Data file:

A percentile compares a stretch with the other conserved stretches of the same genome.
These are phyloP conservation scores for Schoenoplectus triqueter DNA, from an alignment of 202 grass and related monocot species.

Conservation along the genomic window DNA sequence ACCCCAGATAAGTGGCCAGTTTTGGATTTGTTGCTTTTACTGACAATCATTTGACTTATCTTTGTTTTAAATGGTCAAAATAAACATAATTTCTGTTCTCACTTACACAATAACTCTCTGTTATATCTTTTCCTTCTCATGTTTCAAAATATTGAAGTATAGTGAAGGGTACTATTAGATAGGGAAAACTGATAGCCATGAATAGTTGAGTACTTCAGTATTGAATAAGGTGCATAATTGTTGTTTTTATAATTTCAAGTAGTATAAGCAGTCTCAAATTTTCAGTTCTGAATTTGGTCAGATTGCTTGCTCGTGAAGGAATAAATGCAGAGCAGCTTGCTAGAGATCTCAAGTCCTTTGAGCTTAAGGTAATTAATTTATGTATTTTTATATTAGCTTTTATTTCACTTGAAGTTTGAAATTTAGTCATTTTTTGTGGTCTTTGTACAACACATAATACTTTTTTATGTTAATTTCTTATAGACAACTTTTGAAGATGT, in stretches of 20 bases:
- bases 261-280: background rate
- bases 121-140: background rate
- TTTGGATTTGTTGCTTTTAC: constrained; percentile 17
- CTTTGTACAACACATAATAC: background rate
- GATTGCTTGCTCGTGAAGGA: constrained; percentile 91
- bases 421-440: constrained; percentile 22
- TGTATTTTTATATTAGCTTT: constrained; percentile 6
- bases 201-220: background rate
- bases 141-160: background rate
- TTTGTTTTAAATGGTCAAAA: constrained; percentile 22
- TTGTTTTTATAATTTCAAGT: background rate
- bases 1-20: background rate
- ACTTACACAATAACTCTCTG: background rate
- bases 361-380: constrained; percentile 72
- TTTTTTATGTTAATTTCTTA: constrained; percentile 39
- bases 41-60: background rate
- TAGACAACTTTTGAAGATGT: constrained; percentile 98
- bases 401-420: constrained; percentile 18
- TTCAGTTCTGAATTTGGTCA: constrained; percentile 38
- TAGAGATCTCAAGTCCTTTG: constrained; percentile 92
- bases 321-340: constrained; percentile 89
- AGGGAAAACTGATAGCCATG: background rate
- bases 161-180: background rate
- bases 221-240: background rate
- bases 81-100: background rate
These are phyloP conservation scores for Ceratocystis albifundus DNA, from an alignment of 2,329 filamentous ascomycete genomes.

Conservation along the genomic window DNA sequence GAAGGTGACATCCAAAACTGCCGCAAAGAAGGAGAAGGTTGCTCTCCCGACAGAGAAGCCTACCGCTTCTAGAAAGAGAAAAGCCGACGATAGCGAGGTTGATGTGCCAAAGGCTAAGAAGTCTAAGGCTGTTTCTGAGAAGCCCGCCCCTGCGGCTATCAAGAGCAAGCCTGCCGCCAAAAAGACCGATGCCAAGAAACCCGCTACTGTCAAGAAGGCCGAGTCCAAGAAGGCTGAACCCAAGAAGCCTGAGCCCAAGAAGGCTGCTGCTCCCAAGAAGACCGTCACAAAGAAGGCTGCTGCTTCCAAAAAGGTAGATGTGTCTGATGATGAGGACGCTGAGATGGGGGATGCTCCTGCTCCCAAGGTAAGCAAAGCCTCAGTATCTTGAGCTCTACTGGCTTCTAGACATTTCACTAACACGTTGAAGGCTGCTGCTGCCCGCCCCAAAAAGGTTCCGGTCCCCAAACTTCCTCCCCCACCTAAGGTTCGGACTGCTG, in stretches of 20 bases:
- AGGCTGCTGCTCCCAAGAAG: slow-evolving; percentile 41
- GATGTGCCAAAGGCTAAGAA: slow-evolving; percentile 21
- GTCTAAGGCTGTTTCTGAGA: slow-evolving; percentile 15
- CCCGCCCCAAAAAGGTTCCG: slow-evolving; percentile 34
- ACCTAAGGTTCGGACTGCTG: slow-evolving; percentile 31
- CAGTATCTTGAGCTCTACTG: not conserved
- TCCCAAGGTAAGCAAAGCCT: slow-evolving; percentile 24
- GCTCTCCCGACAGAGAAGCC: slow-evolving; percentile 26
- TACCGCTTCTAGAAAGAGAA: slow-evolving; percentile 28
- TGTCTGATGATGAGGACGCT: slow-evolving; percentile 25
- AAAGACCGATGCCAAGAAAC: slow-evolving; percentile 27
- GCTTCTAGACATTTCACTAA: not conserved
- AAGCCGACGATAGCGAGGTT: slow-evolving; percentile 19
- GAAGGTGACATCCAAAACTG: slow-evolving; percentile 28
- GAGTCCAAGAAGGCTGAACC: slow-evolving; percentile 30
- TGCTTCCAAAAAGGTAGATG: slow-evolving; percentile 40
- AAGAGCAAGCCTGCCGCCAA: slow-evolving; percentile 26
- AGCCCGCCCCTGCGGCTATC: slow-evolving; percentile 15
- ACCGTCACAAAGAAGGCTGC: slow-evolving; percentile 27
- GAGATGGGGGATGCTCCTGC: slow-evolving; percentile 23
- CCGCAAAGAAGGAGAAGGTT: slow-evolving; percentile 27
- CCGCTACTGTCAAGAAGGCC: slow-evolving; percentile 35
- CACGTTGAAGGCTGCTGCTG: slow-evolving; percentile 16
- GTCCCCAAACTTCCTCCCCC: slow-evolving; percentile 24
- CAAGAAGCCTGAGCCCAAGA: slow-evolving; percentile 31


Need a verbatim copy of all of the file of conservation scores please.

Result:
A percentile compares a stretch with the other conserved stretches of the same genome.
These are phyloP conservation scores for Schoenoplectus triqueter DNA, from an alignment of 202 grass and related monocot species.

Conservation along the genomic window DNA sequence ACCCCAGATAAGTGGCCAGTTTTGGATTTGTTGCTTTTACTGACAATCATTTGACTTATCTTTGTTTTAAATGGTCAAAATAAACATAATTTCTGTTCTCACTTACACAATAACTCTCTGTTATATCTTTTCCTTCTCATGTTTCAAAATATTGAAGTATAGTGAAGGGTACTATTAGATAGGGAAAACTGATAGCCATGAATAGTTGAGTACTTCAGTATTGAATAAGGTGCATAATTGTTGTTTTTATAATTTCAAGTAGTATAAGCAGTCTCAAATTTTCAGTTCTGAATTTGGTCAGATTGCTTGCTCGTGAAGGAATAAATGCAGAGCAGCTTGCTAGAGATCTCAAGTCCTTTGAGCTTAAGGTAATTAATTTATGTATTTTTATATTAGCTTTTATTTCACTTGAAGTTTGAAATTTAGTCATTTTTTGTGGTCTTTGTACAACACATAATACTTTTTTATGTTAATTTCTTATAGACAACTTTTGAAGATGT, in stretches of 20 bases:
- bases 261-280: background rate
- bases 121-140: background rate
- TTTGGATTTGTTGCTTTTAC: constrained; percentile 17
- CTTTGTACAACACATAATAC: background rate
- GATTGCTTGCTCGTGAAGGA: constrained; percentile 91
- bases 421-440: constrained; percentile 22
- TGTATTTTTATATTAGCTTT: constrained; percentile 6
- bases 201-220: background rate
- bases 141-160: background rate
- TTTGTTTTAAATGGTCAAAA: constrained; percentile 22
- TTGTTTTTATAATTTCAAGT: background rate
- bases 1-20: background rate
- ACTTACACAATAACTCTCTG: background rate
- bases 361-380: constrained; percentile 72
- TTTTTTATGTTAATTTCTTA: constrained; percentile 39
- bases 41-60: background rate
- TAGACAACTTTTGAAGATGT: constrained; percentile 98
- bases 401-420: constrained; percentile 18
- TTCAGTTCTGAATTTGGTCA: constrained; percentile 38
- TAGAGATCTCAAGTCCTTTG: constrained; percentile 92
- bases 321-340: constrained; percentile 89
- AGGGAAAACTGATAGCCATG: background rate
- bases 161-180: background rate
- bases 221-240: background rate
- bases 81-100: background rate
These are phyloP conservation scores for Ceratocystis albifundus DNA, from an alignment of 2,329 filamentous ascomycete genomes.

Conservation along the genomic window DNA sequence GAAGGTGACATCCAAAACTGCCGCAAAGAAGGAGAAGGTTGCTCTCCCGACAGAGAAGCCTACCGCTTCTAGAAAGAGAAAAGCCGACGATAGCGAGGTTGATGTGCCAAAGGCTAAGAAGTCTAAGGCTGTTTCTGAGAAGCCCGCCCCTGCGGCTATCAAGAGCAAGCCTGCCGCCAAAAAGACCGATGCCAAGAAACCCGCTACTGTCAAGAAGGCCGAGTCCAAGAAGGCTGAACCCAAGAAGCCTGAGCCCAAGAAGGCTGCTGCTCCCAAGAAGACCGTCACAAAGAAGGCTGCTGCTTCCAAAAAGGTAGATGTGTCTGATGATGAGGACGCTGAGATGGGGGATGCTCCTGCTCCCAAGGTAAGCAAAGCCTCAGTATCTTGAGCTCTACTGGCTTCTAGACATTTCACTAACACGTTGAAGGCTGCTGCTGCCCGCCCCAAAAAGGTTCCGGTCCCCAAACTTCCTCCCCCACCTAAGGTTCGGACTGCTG, in stretches of 20 bases:
- AGGCTGCTGCTCCCAAGAAG: slow-evolving; percentile 41
- GATGTGCCAAAGGCTAAGAA: slow-evolving; percentile 21
- GTCTAAGGCTGTTTCTGAGA: slow-evolving; percentile 15
- CCCGCCCCAAAAAGGTTCCG: slow-evolving; percentile 34
- ACCTAAGGTTCGGACTGCTG: slow-evolving; percentile 31
- CAGTATCTTGAGCTCTACTG: not conserved
- TCCCAAGGTAAGCAAAGCCT: slow-evolving; percentile 24
- GCTCTCCCGACAGAGAAGCC: slow-evolving; percentile 26
- TACCGCTTCTAGAAAGAGAA: slow-evolving; percentile 28
- TGTCTGATGATGAGGACGCT: slow-evolving; percentile 25
- AAAGACCGATGCCAAGAAAC: slow-evolving; percentile 27
- GCTTCTAGACATTTCACTAA: not conserved
- AAGCCGACGATAGCGAGGTT: slow-evolving; percentile 19
- GAAGGTGACATCCAAAACTG: slow-evolving; percentile 28
- GAGTCCAAGAAGGCTGAACC: slow-evolving; percentile 30
- TGCTTCCAAAAAGGTAGATG: slow-evolving; percentile 40
- AAGAGCAAGCCTGCCGCCAA: slow-evolving; percentile 26
- AGCCCGCCCCTGCGGCTATC: slow-evolving; percentile 15
- ACCGTCACAAAGAAGGCTGC: slow-evolving; percentile 27
- GAGATGGGGGATGCTCCTGC: slow-evolving; percentile 23
- CCGCAAAGAAGGAGAAGGTT: slow-evolving; percentile 27
- CCGCTACTGTCAAGAAGGCC: slow-evolving; percentile 35
- CACGTTGAAGGCTGCTGCTG: slow-evolving; percentile 16
- GTCCCCAAACTTCCTCCCCC: slow-evolving; percentile 24
- CAAGAAGCCTGAGCCCAAGA: slow-evolving; percentile 31